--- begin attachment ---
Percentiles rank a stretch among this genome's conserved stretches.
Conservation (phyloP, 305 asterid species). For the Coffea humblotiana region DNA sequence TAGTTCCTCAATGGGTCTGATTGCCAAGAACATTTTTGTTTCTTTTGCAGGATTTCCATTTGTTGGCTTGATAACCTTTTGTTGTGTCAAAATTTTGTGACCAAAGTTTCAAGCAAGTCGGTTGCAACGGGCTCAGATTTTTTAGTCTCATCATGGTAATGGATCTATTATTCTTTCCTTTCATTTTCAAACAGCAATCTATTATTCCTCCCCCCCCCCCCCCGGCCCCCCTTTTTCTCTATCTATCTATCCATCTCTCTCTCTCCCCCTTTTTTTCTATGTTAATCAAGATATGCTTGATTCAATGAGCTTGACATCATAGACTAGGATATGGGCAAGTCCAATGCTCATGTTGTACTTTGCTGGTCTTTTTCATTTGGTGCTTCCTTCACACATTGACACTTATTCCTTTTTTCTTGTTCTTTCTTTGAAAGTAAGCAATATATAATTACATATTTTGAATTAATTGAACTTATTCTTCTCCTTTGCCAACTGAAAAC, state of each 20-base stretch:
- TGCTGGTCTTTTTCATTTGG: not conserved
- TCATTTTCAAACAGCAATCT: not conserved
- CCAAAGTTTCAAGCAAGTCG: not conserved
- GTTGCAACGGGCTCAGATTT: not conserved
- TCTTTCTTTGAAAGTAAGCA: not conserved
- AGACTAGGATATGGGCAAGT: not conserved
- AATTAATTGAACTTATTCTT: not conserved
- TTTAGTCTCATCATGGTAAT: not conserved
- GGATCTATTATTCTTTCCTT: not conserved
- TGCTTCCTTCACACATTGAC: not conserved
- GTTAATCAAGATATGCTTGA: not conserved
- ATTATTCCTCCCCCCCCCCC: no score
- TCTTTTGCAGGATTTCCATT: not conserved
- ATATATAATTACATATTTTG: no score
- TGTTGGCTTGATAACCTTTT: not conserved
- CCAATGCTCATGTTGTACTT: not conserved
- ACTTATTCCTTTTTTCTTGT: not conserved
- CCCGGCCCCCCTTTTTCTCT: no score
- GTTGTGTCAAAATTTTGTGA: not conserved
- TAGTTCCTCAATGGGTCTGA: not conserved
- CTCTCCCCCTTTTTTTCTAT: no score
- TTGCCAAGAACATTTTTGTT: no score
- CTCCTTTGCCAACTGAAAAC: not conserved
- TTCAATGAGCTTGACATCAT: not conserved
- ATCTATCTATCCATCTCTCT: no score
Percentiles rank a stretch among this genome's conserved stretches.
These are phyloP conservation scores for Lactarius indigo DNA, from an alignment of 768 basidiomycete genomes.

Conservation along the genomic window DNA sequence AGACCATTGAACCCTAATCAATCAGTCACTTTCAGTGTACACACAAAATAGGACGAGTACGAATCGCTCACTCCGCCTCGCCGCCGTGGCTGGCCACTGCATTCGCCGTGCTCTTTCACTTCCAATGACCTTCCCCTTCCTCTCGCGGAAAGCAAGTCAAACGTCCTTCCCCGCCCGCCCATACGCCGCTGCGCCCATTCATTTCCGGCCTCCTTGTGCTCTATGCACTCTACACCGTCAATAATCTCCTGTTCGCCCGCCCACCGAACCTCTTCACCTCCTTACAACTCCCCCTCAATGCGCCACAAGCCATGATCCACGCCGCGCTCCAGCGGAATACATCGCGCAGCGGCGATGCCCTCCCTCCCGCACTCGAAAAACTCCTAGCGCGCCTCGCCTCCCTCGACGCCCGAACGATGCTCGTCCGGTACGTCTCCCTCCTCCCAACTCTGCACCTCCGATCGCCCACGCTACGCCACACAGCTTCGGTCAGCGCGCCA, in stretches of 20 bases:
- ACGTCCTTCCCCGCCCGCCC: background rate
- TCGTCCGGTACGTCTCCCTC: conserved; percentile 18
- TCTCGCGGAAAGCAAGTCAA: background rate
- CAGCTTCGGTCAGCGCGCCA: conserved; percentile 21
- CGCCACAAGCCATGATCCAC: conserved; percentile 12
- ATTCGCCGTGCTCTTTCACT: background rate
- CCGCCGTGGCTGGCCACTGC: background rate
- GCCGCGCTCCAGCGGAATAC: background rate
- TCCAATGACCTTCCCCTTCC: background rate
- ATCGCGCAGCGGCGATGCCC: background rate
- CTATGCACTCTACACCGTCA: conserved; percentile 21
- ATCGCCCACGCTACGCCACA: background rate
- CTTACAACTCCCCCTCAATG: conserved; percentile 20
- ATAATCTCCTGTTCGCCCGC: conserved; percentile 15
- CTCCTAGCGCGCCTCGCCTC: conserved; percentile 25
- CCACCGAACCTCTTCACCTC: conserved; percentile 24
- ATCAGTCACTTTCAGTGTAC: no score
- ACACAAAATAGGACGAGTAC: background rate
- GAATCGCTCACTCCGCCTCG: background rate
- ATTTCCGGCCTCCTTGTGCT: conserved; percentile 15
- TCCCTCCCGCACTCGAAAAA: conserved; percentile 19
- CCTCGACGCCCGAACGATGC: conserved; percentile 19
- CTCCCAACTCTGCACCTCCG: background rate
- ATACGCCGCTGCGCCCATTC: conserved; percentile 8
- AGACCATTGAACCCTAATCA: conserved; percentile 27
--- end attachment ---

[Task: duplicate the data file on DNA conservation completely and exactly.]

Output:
Percentiles rank a stretch among this genome's conserved stretches.
Conservation (phyloP, 305 asterid species). For the Coffea humblotiana region DNA sequence TAGTTCCTCAATGGGTCTGATTGCCAAGAACATTTTTGTTTCTTTTGCAGGATTTCCATTTGTTGGCTTGATAACCTTTTGTTGTGTCAAAATTTTGTGACCAAAGTTTCAAGCAAGTCGGTTGCAACGGGCTCAGATTTTTTAGTCTCATCATGGTAATGGATCTATTATTCTTTCCTTTCATTTTCAAACAGCAATCTATTATTCCTCCCCCCCCCCCCCCGGCCCCCCTTTTTCTCTATCTATCTATCCATCTCTCTCTCTCCCCCTTTTTTTCTATGTTAATCAAGATATGCTTGATTCAATGAGCTTGACATCATAGACTAGGATATGGGCAAGTCCAATGCTCATGTTGTACTTTGCTGGTCTTTTTCATTTGGTGCTTCCTTCACACATTGACACTTATTCCTTTTTTCTTGTTCTTTCTTTGAAAGTAAGCAATATATAATTACATATTTTGAATTAATTGAACTTATTCTTCTCCTTTGCCAACTGAAAAC, state of each 20-base stretch:
- TGCTGGTCTTTTTCATTTGG: not conserved
- TCATTTTCAAACAGCAATCT: not conserved
- CCAAAGTTTCAAGCAAGTCG: not conserved
- GTTGCAACGGGCTCAGATTT: not conserved
- TCTTTCTTTGAAAGTAAGCA: not conserved
- AGACTAGGATATGGGCAAGT: not conserved
- AATTAATTGAACTTATTCTT: not conserved
- TTTAGTCTCATCATGGTAAT: not conserved
- GGATCTATTATTCTTTCCTT: not conserved
- TGCTTCCTTCACACATTGAC: not conserved
- GTTAATCAAGATATGCTTGA: not conserved
- ATTATTCCTCCCCCCCCCCC: no score
- TCTTTTGCAGGATTTCCATT: not conserved
- ATATATAATTACATATTTTG: no score
- TGTTGGCTTGATAACCTTTT: not conserved
- CCAATGCTCATGTTGTACTT: not conserved
- ACTTATTCCTTTTTTCTTGT: not conserved
- CCCGGCCCCCCTTTTTCTCT: no score
- GTTGTGTCAAAATTTTGTGA: not conserved
- TAGTTCCTCAATGGGTCTGA: not conserved
- CTCTCCCCCTTTTTTTCTAT: no score
- TTGCCAAGAACATTTTTGTT: no score
- CTCCTTTGCCAACTGAAAAC: not conserved
- TTCAATGAGCTTGACATCAT: not conserved
- ATCTATCTATCCATCTCTCT: no score
Percentiles rank a stretch among this genome's conserved stretches.
These are phyloP conservation scores for Lactarius indigo DNA, from an alignment of 768 basidiomycete genomes.

Conservation along the genomic window DNA sequence AGACCATTGAACCCTAATCAATCAGTCACTTTCAGTGTACACACAAAATAGGACGAGTACGAATCGCTCACTCCGCCTCGCCGCCGTGGCTGGCCACTGCATTCGCCGTGCTCTTTCACTTCCAATGACCTTCCCCTTCCTCTCGCGGAAAGCAAGTCAAACGTCCTTCCCCGCCCGCCCATACGCCGCTGCGCCCATTCATTTCCGGCCTCCTTGTGCTCTATGCACTCTACACCGTCAATAATCTCCTGTTCGCCCGCCCACCGAACCTCTTCACCTCCTTACAACTCCCCCTCAATGCGCCACAAGCCATGATCCACGCCGCGCTCCAGCGGAATACATCGCGCAGCGGCGATGCCCTCCCTCCCGCACTCGAAAAACTCCTAGCGCGCCTCGCCTCCCTCGACGCCCGAACGATGCTCGTCCGGTACGTCTCCCTCCTCCCAACTCTGCACCTCCGATCGCCCACGCTACGCCACACAGCTTCGGTCAGCGCGCCA, in stretches of 20 bases:
- ACGTCCTTCCCCGCCCGCCC: background rate
- TCGTCCGGTACGTCTCCCTC: conserved; percentile 18
- TCTCGCGGAAAGCAAGTCAA: background rate
- CAGCTTCGGTCAGCGCGCCA: conserved; percentile 21
- CGCCACAAGCCATGATCCAC: conserved; percentile 12
- ATTCGCCGTGCTCTTTCACT: background rate
- CCGCCGTGGCTGGCCACTGC: background rate
- GCCGCGCTCCAGCGGAATAC: background rate
- TCCAATGACCTTCCCCTTCC: background rate
- ATCGCGCAGCGGCGATGCCC: background rate
- CTATGCACTCTACACCGTCA: conserved; percentile 21
- ATCGCCCACGCTACGCCACA: background rate
- CTTACAACTCCCCCTCAATG: conserved; percentile 20
- ATAATCTCCTGTTCGCCCGC: conserved; percentile 15
- CTCCTAGCGCGCCTCGCCTC: conserved; percentile 25
- CCACCGAACCTCTTCACCTC: conserved; percentile 24
- ATCAGTCACTTTCAGTGTAC: no score
- ACACAAAATAGGACGAGTAC: background rate
- GAATCGCTCACTCCGCCTCG: background rate
- ATTTCCGGCCTCCTTGTGCT: conserved; percentile 15
- TCCCTCCCGCACTCGAAAAA: conserved; percentile 19
- CCTCGACGCCCGAACGATGC: conserved; percentile 19
- CTCCCAACTCTGCACCTCCG: background rate
- ATACGCCGCTGCGCCCATTC: conserved; percentile 8
- AGACCATTGAACCCTAATCA: conserved; percentile 27